Simulation metamodeling with GNU R

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I am one of the organizers of ESSA2013 conference that will take place in September 2013 in Warsaw, Poland. The conference scope is social simulation and in particular methods of statistical analysis of simulation output (metamodeling). As we have just issued Call for Papers for the conference so I decided to post a simple example of a metamodel.

Recently I had to calculate variance of a random variable given as:
where p and N are model parameters and q is a random variable that has binomial distribution with N Bernoulli trials and probability of success 2-p. After some lengthily calculations I came up with the following formula for the variance:
However the result is so long that I was not sure that it was correct, so I decided to verify it using metamodeling.

First I have generated the data for the simulation with the following code and visualized it. The data covers a grid where p is from interval [1;2] and N spans from 1 to 10. In each grid point 100000 simulations are performed and variance of q(p-2+q/N) is calculated:


sim <- function(param) {
  q <- rbinom(100000, param$N, 2 param$p)
  c(v = var((param$p 2 + q / param$N) * q))

data.set <- expand.grid(p = seq(1, 2, len = 201), N = 1:10)
data.set <- ddply(data.set, .(p,N), sim, .progress = “text”)
levelplot(v ~ p + N, data = data.set,
          col.regions = terrain.colors, xlab = “p”, ylab = “N”)

Here is the resulting plot:
Next I have estimated the linear regression model with parameters reflecting analytical specification given above:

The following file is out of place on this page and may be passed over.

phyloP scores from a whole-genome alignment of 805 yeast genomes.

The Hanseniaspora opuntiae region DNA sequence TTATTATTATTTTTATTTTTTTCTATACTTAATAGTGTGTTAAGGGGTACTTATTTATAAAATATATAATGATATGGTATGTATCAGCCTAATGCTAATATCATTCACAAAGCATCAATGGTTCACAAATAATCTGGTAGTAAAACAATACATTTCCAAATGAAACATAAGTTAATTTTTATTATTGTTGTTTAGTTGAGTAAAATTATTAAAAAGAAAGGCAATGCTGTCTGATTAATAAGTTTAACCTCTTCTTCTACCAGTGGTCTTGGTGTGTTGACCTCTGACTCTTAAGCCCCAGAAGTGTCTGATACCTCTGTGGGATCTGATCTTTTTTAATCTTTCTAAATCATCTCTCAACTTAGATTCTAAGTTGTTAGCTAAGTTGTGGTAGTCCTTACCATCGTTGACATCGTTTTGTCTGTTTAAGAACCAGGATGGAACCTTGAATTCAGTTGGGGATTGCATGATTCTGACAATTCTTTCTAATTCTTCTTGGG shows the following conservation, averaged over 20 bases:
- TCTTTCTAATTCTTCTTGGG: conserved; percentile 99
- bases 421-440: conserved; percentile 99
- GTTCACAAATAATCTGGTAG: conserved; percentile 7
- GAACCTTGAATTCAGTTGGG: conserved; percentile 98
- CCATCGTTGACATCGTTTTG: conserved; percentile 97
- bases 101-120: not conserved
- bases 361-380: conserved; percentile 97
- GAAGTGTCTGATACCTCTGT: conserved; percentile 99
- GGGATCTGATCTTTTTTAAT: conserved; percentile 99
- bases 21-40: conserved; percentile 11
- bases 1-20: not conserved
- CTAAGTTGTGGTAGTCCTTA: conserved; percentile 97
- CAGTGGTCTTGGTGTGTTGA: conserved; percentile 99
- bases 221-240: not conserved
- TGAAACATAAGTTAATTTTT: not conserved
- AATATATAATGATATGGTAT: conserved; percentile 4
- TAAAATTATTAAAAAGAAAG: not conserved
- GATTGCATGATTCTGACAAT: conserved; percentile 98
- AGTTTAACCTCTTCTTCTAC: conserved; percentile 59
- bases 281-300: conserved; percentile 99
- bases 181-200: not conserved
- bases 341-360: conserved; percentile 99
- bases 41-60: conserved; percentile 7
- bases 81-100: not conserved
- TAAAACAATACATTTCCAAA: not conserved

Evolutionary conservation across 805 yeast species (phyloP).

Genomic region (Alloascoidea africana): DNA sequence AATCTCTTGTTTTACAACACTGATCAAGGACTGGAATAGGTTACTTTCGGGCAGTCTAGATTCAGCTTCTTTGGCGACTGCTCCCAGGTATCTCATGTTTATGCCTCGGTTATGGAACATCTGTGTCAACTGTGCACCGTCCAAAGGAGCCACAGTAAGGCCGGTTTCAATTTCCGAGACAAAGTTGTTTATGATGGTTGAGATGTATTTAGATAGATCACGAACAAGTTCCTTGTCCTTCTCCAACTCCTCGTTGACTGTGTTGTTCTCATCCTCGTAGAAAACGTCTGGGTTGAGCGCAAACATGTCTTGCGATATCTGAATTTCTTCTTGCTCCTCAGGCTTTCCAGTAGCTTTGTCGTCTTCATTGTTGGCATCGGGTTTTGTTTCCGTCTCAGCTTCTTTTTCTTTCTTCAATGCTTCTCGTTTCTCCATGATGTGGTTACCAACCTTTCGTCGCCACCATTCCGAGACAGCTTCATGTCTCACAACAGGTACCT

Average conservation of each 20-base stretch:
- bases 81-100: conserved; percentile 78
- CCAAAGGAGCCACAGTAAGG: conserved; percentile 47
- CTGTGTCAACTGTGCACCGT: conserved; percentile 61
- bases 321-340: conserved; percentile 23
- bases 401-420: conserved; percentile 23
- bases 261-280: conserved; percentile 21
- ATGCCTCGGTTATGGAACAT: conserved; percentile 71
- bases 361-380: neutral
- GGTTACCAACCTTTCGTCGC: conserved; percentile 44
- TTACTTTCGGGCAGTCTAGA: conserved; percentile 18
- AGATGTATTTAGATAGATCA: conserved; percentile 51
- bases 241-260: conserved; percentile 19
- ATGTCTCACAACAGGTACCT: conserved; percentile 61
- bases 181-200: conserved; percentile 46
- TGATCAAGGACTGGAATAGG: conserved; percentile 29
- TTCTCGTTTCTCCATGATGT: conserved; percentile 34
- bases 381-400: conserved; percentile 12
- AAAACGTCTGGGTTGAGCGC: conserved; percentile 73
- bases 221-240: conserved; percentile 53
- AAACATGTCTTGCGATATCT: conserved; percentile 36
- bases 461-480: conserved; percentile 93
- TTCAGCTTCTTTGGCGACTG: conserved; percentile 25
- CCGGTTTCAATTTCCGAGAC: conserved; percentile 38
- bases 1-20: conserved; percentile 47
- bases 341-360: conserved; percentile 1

summary(lm(v~(p + I(p ^ 2) + I(p ^ 3) + I(p ^ 4))
             * (N + I(1 / N)), data = data.set))

The output looks as follows:

lm(formula = v ~ (p + I(p^2) + I(p^3) + I(p^4)) * (N + I(1/N)),
    data = data.set)

       Min         1Q     Median         3Q        Max
-0.0116801 -0.0007195  0.0000063  0.0007608  0.0098659

                Estimate Std. Error t value Pr(>|t|)   
(Intercept)    32.089136   0.235380  136.33   <2e-16 ***
p             -88.232888   0.655760 -134.55   <2e-16 ***
I(p^2)         88.225183   0.674590  130.78   <2e-16 ***
I(p^3)        -38.095417   0.303854 -125.37   <2e-16 ***
I(p^4)          6.014949   0.050597  118.88   <2e-16 ***
N              -8.012673   0.027781 -288.42   <2e-16 ***
I(1/N)        -26.082527   0.303365  -85.98   <2e-16 ***
p:N            20.034053   0.077398  258.84   <2e-16 ***
p:I(1/N)       75.213337   0.845166   88.99   <2e-16 ***
I(p^2):N      -18.033947   0.079621 -226.50   <2e-16 ***
I(p^2):I(1/N) -79.203708   0.869434  -91.10   <2e-16 ***
I(p^3):N        7.014852   0.035863  195.60   <2e-16 ***
I(p^3):I(1/N)  36.085047   0.391618   92.14   <2e-16 ***
I(p^4):N       -1.002405   0.005972 -167.85   <2e-16 ***
I(p^4):I(1/N)  -6.013089   0.065212  -92.21   <2e-16 ***
Signif. codes:  0 ‘***’ 0.001 ‘**’ 0.01 ‘*’ 0.05 ‘.’ 0.1 ‘ ’ 1

Residual standard error: 0.002197 on 1995 degrees of freedom
Multiple R-squared: 0.9999,     Adjusted R-squared: 0.9999
F-statistic: 1.976e+06 on 14 and 1995 DF,  p-value: < 2.2e-16

As we can see the model fit is almost perfect and the estimates are very close to analytical results. This reassured me that my calculation was correct.

In this way you could use simulation to verify analytical results. Of course simulation metamodeling has much broader applications – especially when we do not have analytical results.

I hope to organize a special session during ESSA2013 dedicated to simulation metamodeling using GNU R. So if you are interested in such topics and willing to promote GNU R in simulation society you are welcome to come to Warsaw.

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